- Nov 2, 2005
And again, it's difficult to impossible to know if this would have made any difference to the outcome in this particular case, but it's an argument for having your VHF/PLB on your person in a PFD pocket or shoulder holster rather than tucked in a "glove compartment" forward deck hatch or in a Pelican minicase under the bungies.In high winds, an empty kayak will travel a lot faster than a floating person, or a kayak attached to a floating person.It would be a mistake to assume that the victim would have reached shore in 45 minutes.
I agree. Depending on the way your towline is set up (waistbelt, on PFD front) it may be possible to clip the end of that to a deckline, if the contact towline is out of reach.It does make a case for having a contact towline available so in the event one is unable to re-enter (due to skill, conditions, or injury) one could at least stay with the boat after fatigue and cold makes it impossible to hold on.
We're getting off-topic here, sorry for starting that...I'm having trouble visualizing this John. A piece of shockcord that loops through the skirt release webbing or ? And with a biner or no?
That's a very short time to die of hypothermia [assuming he was still in the boat at time of call] . . . although drowning was named as an additional cause of death.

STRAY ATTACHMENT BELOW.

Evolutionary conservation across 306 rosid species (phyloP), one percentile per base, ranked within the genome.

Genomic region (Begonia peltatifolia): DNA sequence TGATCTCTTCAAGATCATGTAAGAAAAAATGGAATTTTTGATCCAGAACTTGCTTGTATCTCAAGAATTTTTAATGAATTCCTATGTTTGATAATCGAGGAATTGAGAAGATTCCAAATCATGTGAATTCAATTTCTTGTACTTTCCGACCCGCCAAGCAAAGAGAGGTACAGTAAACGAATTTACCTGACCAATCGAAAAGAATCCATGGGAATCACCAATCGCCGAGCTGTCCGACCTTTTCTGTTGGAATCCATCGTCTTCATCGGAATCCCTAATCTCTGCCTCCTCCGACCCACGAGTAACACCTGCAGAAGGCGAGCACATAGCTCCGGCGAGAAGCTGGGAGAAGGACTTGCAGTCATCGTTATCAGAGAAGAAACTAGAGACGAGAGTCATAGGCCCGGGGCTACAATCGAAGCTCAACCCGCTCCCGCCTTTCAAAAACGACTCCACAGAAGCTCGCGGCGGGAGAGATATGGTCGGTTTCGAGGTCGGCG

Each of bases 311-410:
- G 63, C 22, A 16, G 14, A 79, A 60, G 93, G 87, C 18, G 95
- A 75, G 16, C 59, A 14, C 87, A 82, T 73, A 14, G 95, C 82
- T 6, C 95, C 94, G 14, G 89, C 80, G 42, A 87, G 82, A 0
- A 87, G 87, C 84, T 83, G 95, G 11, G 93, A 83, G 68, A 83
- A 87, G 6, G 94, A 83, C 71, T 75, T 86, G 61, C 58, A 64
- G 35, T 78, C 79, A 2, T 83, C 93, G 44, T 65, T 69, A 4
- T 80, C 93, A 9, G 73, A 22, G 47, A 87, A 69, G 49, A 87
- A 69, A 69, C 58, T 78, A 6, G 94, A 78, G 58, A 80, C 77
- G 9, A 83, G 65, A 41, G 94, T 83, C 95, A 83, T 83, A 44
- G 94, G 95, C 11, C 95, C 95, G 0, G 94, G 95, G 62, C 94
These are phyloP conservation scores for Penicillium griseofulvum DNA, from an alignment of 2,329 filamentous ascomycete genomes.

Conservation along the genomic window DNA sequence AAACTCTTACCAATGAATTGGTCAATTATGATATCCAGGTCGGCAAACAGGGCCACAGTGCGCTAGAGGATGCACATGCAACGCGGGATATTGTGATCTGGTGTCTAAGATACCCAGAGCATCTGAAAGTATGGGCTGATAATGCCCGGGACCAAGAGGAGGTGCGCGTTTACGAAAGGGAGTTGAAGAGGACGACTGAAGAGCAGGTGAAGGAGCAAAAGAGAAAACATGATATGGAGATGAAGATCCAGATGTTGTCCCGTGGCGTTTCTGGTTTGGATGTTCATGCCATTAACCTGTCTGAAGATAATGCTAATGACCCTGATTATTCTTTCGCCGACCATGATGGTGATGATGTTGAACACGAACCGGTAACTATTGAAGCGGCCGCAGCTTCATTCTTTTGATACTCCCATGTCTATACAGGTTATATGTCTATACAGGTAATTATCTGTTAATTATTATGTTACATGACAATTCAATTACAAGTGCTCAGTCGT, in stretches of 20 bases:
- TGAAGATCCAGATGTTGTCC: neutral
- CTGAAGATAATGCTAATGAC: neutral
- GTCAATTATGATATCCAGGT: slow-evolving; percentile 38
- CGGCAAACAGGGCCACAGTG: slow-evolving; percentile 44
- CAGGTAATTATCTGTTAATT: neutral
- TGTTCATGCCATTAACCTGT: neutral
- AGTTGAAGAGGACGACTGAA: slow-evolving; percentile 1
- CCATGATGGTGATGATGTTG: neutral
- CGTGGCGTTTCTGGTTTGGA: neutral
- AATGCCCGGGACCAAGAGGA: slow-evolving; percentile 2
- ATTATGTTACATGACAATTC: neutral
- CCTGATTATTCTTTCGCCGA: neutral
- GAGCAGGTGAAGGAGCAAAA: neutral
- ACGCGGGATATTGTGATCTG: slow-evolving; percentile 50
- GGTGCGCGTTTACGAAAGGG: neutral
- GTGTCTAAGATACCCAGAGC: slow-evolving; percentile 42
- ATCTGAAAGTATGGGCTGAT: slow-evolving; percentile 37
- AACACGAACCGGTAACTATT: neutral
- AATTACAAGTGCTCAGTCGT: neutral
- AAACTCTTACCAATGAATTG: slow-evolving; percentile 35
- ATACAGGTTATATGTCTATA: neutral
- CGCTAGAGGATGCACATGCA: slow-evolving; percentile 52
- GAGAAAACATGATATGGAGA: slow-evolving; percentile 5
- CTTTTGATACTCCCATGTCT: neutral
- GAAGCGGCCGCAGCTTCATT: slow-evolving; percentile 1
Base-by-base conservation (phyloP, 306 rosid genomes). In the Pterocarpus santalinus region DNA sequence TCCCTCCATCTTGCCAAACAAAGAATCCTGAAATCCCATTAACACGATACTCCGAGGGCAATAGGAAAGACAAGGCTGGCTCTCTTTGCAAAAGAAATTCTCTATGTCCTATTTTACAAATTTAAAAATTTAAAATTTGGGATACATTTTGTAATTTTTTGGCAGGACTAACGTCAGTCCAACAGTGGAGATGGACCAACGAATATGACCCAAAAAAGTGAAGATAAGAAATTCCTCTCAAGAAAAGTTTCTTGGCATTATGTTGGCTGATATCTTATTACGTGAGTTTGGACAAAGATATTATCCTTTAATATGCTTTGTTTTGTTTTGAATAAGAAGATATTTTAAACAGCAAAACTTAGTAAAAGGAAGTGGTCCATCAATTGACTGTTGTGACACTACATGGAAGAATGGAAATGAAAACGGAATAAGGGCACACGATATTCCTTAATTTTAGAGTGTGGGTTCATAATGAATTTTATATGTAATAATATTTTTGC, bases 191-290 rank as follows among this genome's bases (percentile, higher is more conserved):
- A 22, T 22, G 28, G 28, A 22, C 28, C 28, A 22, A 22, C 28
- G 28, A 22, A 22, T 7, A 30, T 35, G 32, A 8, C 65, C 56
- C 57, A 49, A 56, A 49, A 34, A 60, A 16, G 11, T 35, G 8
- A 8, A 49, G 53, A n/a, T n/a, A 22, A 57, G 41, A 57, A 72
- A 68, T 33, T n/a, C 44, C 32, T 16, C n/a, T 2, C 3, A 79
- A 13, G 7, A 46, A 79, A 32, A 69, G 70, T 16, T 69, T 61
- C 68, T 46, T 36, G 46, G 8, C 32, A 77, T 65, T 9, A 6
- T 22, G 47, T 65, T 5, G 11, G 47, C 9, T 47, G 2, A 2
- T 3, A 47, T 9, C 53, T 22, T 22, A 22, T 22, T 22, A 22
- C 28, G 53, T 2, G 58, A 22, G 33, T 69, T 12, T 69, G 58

I don't think this has been established. He could have been floating, becoming increasingly hypothermic, for hours.at the most, he was in the water 83 minutes [likely less] . . .
So obviously the best situation would have been not to swim in the first place. Second best would have been to be able to get the boat upright and back in it on your own, so you were at lest partially out of the water while waiting for help. (And, ideally, wearing some kind of immersion protection in either case.)I don't take such a fatalistic view of the situation given the same skill:
1) given the same skill, if he was tethered - there may have been a possibility of rescue.2) given the same skill, if he had given coordinates - there may have been the possibility of rescue.3) given the same skill, if he could have hung on - there may have been the possibility of rescue.
at the most, he was in the water 83 minutes [likely less] . . . will you positively be dead in 83 minutes or be severely hypothermic but still alive. Are those rules, rules? or variables?
or . . . if you are in the glue, do you give up or do you play for time